Former United States Congressman Norm Dicks was the second recipient of the award. The Sixth Congressional District representative helped with expansion and restoration efforts for the Nisqually National Wildlife Refuge and helped spearhead other salmon recovery efforts.

“I bet I could thank every single person in this room for the large or small role they played in helping bring people together and helping them understand that it wasn’t one against the other, or one in place of the other, but it was an opportunity for people of good faith to come together and find a way to preserve the greater good for everyone,” Evans said. “I’m just proud to have my name associated with (the award) and even more proud to recognize Jim Wilcox as the current recipient of the Daniel J. Evans Award. I can’t think of a better recipient to say ‘thank you’ to.”

James Wilcox, born in Tacoma, was raised on Wilcox Family Farms and eventually found himself in the family-owned business with his brother, Barrie Wilcox.

The Roy resident was a founding member of the Nisqually River Council in 1987 and was seemingly thrown into the efforts to preserve the 517-square mile basin after the meetings with the Nisqually River Task Force.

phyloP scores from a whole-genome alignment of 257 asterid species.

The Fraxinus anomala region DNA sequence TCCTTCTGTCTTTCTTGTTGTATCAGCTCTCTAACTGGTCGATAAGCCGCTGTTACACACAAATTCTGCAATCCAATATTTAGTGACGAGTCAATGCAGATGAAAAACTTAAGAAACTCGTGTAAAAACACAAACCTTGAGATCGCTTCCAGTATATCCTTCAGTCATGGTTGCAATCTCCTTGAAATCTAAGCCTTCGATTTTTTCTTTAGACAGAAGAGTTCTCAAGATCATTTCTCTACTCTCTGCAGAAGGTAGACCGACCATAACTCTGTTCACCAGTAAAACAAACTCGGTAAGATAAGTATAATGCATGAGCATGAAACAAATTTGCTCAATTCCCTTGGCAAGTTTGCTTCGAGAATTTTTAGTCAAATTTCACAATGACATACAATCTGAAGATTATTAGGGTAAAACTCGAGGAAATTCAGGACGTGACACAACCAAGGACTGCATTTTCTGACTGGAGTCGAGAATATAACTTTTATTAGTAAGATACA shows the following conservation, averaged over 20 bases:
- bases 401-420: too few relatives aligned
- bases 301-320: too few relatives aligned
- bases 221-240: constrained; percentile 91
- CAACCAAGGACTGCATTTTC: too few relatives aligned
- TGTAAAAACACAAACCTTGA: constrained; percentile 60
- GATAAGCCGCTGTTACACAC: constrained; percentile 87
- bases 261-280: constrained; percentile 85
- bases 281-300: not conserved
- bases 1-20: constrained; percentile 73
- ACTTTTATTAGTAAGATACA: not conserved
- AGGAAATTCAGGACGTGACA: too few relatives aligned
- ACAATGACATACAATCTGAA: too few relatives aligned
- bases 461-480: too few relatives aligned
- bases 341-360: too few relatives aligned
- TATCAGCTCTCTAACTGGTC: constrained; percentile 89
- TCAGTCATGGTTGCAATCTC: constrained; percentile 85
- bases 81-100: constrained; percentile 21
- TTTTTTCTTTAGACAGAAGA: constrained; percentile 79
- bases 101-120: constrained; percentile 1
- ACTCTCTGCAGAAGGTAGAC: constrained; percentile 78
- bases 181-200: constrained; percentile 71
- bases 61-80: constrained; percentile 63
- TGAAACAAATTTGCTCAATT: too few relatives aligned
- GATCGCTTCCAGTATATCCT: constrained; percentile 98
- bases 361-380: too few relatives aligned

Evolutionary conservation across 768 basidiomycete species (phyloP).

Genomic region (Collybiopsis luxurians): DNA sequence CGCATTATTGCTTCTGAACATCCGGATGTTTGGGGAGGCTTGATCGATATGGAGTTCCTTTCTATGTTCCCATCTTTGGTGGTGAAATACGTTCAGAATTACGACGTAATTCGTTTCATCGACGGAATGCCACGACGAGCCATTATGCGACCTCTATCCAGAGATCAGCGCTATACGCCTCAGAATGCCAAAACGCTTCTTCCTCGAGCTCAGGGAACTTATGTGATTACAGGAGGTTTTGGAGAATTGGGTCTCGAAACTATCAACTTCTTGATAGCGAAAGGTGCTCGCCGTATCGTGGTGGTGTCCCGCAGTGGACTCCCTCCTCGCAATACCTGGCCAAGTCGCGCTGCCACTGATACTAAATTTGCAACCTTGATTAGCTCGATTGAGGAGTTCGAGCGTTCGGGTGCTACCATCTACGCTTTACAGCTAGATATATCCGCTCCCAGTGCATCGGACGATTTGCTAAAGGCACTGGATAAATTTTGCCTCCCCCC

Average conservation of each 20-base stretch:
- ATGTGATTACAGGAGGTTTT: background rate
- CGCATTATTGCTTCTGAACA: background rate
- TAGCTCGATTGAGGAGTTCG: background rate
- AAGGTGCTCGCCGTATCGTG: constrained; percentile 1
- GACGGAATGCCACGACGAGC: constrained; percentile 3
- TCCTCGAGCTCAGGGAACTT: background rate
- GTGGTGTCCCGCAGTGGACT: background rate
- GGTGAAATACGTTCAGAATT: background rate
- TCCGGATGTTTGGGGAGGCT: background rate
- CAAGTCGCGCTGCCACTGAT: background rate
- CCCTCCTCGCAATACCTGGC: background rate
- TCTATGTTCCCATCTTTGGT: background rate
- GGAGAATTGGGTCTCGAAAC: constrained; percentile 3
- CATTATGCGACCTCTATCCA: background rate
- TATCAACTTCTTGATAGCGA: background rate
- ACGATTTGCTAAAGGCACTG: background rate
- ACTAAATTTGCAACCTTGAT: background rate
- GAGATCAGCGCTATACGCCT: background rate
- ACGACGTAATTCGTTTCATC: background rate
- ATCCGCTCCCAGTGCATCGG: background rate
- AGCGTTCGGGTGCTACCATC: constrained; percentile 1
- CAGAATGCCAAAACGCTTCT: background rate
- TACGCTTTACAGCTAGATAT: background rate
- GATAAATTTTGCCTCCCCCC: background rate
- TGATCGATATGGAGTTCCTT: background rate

“That’s how I kind of got started and I became really aware of what was going on,” he told the Nisqually Valley News. “I was scared out of my wits when we started the council. But the turning point came after, I don’t know — six or eight months — Billy Frank got up and said … ‘I want to find ways that we can all exist and the river can be protected and the salmon runs can be sustained.’ And that changed everything.”

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From left; Jim Wilcox, David Troutt and Justin Hall pose for a photo Wednesday evening with Wilcox’s accolade during the Nisqually Stewardship Award ceremony.

A leading advocate for sustainable farming, Wilcox served one term on the council and stayed active following his departure.

In 2013, Wilcox was appointed by the governor to the Puget Sound Partnership’s Leadership Council, where he further served to promote Puget Sound conservation efforts.